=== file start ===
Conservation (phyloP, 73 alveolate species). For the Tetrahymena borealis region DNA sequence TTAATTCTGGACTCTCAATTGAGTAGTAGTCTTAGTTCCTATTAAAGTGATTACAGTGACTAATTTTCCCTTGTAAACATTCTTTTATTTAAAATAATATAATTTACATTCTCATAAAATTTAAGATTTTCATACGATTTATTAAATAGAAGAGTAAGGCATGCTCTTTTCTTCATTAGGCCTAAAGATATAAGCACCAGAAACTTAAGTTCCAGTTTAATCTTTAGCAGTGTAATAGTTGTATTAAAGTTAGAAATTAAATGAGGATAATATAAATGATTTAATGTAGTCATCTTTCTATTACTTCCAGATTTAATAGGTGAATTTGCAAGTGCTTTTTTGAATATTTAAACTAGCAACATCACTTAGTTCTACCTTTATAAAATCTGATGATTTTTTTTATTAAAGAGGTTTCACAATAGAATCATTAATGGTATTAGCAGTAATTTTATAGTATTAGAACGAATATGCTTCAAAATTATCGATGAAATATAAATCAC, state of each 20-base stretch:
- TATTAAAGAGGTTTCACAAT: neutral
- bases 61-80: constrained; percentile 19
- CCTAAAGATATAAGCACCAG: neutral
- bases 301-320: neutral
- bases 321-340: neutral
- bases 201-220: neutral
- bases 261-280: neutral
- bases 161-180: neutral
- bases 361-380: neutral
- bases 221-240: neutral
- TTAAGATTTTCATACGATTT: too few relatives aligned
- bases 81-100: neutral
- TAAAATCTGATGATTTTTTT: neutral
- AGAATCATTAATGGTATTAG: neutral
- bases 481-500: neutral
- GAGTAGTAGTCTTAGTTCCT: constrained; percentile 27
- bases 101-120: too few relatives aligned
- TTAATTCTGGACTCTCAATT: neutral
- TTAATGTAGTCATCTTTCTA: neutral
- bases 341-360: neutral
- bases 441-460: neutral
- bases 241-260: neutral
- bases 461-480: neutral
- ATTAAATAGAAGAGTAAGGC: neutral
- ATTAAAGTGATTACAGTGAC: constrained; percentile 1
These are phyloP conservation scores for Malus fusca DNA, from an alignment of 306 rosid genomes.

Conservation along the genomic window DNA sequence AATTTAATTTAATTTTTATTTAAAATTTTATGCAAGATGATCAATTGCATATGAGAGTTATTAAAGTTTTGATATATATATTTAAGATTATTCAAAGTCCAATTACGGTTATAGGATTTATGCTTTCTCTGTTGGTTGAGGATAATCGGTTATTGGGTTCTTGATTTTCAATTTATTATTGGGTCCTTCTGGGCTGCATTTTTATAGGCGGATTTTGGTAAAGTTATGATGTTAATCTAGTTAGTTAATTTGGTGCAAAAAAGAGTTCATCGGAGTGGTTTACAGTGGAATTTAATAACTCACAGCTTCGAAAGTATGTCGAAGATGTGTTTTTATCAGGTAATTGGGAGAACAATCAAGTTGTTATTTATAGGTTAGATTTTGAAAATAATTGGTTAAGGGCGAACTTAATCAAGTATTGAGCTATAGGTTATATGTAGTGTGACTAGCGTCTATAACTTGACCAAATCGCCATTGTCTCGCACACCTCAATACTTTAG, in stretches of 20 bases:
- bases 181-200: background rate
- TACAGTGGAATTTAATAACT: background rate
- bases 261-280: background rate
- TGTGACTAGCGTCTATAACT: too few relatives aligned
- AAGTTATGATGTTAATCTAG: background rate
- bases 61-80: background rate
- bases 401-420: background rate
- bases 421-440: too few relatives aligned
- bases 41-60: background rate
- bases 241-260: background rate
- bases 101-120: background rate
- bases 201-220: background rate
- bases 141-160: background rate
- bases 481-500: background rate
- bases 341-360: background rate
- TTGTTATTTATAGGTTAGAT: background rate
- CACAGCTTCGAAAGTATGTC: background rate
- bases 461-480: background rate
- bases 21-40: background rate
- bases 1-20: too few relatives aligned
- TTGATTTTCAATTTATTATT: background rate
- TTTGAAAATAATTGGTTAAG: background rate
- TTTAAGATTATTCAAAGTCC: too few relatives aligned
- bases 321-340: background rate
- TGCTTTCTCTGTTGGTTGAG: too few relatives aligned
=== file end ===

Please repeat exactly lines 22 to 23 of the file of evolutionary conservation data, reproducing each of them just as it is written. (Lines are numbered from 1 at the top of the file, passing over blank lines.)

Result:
- bases 441-460: neutral
- bases 241-260: neutral